The 3DS is selling at a lower clip than its predecessor. If the successor continues to see similar decline in overall sales, simply being profitable isn't enough for investors, especially if it is less profitable than the past. Blackberry, Nokia, and HTC had many profitable years despite declining sales, for instance.
 

BengaBenga

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Oct 24, 2010
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Some of your conclusions aren't supported by the data on offer. As has been brought up by others.

....

Spending $1 billion now (to shift an extra 10 million units) is the same as spending $1 billion later. It may even accelerate production costs downward. You have to weigh the pros and the cons. Its not simply a case of "its losing money, we can't cut the price". The PS3 is an example of a system that was sold at a huge loss, and then generated more losses by cutting the price. But it was vital to act quickly to set it up for any future success in the marketplace and ultimately the best course of action to try and recoup some of the losses in the long term was to keep the system viable in the short term. Sony wouldn't still be making consoles today if they hadn't acted fast (IMO, obviously).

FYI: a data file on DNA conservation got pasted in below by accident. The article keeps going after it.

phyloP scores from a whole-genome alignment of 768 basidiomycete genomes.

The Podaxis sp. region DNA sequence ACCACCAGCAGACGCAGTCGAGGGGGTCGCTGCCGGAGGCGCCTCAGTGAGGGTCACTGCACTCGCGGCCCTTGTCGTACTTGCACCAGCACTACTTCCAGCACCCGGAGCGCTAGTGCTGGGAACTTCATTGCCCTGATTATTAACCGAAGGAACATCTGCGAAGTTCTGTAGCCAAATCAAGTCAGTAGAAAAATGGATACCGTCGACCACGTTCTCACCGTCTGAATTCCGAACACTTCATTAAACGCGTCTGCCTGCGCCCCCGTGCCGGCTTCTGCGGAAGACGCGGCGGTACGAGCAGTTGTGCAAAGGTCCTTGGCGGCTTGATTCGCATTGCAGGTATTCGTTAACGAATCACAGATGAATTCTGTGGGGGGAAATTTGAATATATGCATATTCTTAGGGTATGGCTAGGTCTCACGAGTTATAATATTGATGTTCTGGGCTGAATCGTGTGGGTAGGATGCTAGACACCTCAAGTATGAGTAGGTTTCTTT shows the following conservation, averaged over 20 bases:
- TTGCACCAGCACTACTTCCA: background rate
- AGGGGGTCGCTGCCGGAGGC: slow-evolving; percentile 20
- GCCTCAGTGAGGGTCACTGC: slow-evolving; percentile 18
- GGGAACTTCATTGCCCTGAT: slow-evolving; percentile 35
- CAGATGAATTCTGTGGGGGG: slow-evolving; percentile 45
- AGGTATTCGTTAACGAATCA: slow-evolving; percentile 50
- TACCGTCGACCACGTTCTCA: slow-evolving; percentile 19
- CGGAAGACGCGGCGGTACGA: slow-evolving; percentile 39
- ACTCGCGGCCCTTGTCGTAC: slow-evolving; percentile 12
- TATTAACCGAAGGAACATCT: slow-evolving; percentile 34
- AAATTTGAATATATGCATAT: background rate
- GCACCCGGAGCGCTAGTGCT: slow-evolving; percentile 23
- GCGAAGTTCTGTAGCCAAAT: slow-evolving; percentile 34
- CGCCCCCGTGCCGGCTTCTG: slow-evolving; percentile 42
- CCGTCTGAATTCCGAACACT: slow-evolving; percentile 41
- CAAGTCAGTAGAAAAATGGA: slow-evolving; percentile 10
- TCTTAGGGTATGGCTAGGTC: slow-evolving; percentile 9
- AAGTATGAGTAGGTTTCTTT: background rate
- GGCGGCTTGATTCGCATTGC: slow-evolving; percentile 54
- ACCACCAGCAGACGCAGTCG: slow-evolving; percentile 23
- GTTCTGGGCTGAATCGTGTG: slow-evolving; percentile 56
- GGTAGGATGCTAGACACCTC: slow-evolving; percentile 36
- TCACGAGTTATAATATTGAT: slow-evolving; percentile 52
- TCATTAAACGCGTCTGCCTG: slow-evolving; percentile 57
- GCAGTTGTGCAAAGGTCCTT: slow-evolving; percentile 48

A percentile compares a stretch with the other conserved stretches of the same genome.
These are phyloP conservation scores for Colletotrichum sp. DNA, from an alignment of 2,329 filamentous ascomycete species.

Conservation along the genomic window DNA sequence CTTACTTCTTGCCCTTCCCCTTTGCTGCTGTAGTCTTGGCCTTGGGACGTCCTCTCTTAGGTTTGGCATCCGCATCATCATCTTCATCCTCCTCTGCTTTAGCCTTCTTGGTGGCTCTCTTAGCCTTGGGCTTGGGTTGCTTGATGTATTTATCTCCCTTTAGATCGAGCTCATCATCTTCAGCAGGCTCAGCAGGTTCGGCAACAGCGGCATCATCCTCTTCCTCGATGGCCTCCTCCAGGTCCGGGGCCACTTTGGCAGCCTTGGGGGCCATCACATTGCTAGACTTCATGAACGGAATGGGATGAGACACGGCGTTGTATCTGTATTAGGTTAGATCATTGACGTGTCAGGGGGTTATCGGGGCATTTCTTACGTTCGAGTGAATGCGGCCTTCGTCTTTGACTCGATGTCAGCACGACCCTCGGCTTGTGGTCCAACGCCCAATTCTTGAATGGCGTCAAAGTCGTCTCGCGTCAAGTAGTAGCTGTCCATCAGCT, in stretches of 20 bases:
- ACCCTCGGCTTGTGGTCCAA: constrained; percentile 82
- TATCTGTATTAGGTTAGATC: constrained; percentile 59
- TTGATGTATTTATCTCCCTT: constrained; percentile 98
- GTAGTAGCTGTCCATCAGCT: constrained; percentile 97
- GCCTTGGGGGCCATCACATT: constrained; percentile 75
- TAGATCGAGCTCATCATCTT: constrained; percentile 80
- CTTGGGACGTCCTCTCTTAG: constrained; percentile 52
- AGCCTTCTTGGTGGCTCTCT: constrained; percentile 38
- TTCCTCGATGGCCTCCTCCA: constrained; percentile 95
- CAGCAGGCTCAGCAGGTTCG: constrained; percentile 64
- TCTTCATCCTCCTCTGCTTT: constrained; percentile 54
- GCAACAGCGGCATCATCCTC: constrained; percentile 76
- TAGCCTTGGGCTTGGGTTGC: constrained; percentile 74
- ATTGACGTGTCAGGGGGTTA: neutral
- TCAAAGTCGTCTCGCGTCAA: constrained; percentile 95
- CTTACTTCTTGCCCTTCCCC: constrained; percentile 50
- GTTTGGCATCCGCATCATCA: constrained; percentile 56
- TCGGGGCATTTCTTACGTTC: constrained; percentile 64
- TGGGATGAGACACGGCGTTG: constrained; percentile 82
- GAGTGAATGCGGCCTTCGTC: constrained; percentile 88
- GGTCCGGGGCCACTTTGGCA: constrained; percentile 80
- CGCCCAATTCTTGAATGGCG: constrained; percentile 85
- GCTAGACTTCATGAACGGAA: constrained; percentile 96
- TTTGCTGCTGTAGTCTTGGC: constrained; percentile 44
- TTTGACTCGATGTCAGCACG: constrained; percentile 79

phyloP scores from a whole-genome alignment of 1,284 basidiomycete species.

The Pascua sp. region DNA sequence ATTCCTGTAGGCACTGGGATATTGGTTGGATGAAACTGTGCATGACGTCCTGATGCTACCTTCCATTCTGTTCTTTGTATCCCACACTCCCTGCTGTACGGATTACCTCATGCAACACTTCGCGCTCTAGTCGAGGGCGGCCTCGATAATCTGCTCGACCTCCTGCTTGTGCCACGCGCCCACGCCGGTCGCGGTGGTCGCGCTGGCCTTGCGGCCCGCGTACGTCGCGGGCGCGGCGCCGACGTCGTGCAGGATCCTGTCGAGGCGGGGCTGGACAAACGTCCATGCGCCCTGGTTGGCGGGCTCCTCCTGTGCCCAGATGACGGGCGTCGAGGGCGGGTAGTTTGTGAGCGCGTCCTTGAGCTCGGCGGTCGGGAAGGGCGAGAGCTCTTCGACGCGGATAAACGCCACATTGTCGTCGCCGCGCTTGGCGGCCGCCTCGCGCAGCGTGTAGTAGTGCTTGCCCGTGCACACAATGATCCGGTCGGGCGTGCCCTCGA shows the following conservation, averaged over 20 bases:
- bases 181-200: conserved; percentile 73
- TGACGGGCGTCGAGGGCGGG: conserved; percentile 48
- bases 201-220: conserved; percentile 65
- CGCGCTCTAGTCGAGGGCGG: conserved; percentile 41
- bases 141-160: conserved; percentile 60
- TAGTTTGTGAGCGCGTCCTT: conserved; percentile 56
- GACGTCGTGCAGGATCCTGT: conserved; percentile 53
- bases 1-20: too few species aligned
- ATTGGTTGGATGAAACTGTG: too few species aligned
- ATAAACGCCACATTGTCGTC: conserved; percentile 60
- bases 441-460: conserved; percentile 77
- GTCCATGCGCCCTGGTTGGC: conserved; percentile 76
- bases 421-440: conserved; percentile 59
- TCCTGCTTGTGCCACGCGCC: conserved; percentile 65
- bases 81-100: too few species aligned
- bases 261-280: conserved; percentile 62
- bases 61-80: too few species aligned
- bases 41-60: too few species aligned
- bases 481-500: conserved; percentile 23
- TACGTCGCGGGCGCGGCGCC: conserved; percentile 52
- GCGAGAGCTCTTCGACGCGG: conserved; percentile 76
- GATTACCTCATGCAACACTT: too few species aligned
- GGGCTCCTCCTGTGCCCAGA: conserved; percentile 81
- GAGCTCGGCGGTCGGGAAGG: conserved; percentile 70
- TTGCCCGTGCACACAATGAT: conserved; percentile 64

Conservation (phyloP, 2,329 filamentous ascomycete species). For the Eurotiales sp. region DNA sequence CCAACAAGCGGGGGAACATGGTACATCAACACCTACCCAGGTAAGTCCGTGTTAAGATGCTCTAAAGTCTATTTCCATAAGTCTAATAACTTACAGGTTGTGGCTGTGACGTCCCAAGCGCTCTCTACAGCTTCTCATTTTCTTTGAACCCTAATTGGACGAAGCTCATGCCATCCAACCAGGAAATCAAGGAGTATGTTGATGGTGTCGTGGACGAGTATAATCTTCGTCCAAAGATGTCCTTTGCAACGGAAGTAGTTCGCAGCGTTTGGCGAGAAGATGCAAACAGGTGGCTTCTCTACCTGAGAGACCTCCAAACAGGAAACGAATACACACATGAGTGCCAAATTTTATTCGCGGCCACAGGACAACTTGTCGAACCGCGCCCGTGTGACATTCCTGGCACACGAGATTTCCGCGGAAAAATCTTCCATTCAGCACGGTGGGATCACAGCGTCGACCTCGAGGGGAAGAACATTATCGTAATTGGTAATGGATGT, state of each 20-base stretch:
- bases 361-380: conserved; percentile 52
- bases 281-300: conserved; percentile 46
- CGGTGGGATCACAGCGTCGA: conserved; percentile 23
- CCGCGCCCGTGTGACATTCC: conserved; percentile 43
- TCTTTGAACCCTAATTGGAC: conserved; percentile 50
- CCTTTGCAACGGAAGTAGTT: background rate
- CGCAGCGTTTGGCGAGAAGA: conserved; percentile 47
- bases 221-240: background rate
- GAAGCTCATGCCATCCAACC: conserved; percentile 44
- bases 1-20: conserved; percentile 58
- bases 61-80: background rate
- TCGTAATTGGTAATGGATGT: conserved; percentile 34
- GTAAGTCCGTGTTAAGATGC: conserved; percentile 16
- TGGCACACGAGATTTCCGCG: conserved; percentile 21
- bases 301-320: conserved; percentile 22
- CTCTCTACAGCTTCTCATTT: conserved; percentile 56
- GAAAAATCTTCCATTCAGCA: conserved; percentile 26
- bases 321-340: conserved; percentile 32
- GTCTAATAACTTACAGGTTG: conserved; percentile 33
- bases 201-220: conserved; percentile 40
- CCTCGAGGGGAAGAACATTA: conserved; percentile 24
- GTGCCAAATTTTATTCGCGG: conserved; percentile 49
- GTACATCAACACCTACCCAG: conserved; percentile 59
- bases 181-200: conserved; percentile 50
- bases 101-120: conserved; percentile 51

That's not true. Spending a dollar today is more expensive than spending a dollar tomorrow. Therefore all unplanned expenses early in the system's life will have a significant impact on the profitability.

Nevertheless spending the money upfront to drive hardware install base might be the best option though, but I'm sure Nintendo has models that predict average software income per console owner.
 
Jun 7, 2007
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Some of your conclusions aren't supported by the data on offer. As has been brought up by others.

ie.

We don't have and can't get gross margins on hardware specifically. We know they can generate significant losses, but we do not know how significant the profits can be, nor what proportion they make up. All we know is they are naturally lower than software margins.
1.) We know that Nintendo hardware has never been sold at loss, otherwise it's highly unrealistic that they generated 37 years of operating income. Maybe some hardware was sold at loss at some points (GCN for example), but this was outweightet by the GBA.

2.) We can also conclude from the gross profit chart that their profitability was worst after a hardware launch (but still highly profitable) and highest after a few years: Good hardware salaes -> less production costs -> higher margins

3.) We also know that 3DS & Wii U have been sold at loss, unlike the other hardware, that's why the gross profit ratio sinks rapidly.



But ok, let's do a breakdown of this whole thing.

I'm going to take FY3 2009 for example.


Net Sales: ¥ 1.838.622.000.000

Hardware Revenue Consoles: ¥ 617.326.000.000
Hardware Revenue Handhelds: ¥ 426.151.000.000
Hardware Revenue Other Hard.: ¥ 116.270.000.000

Software Revenue Consoles: ¥ 400.398.000.000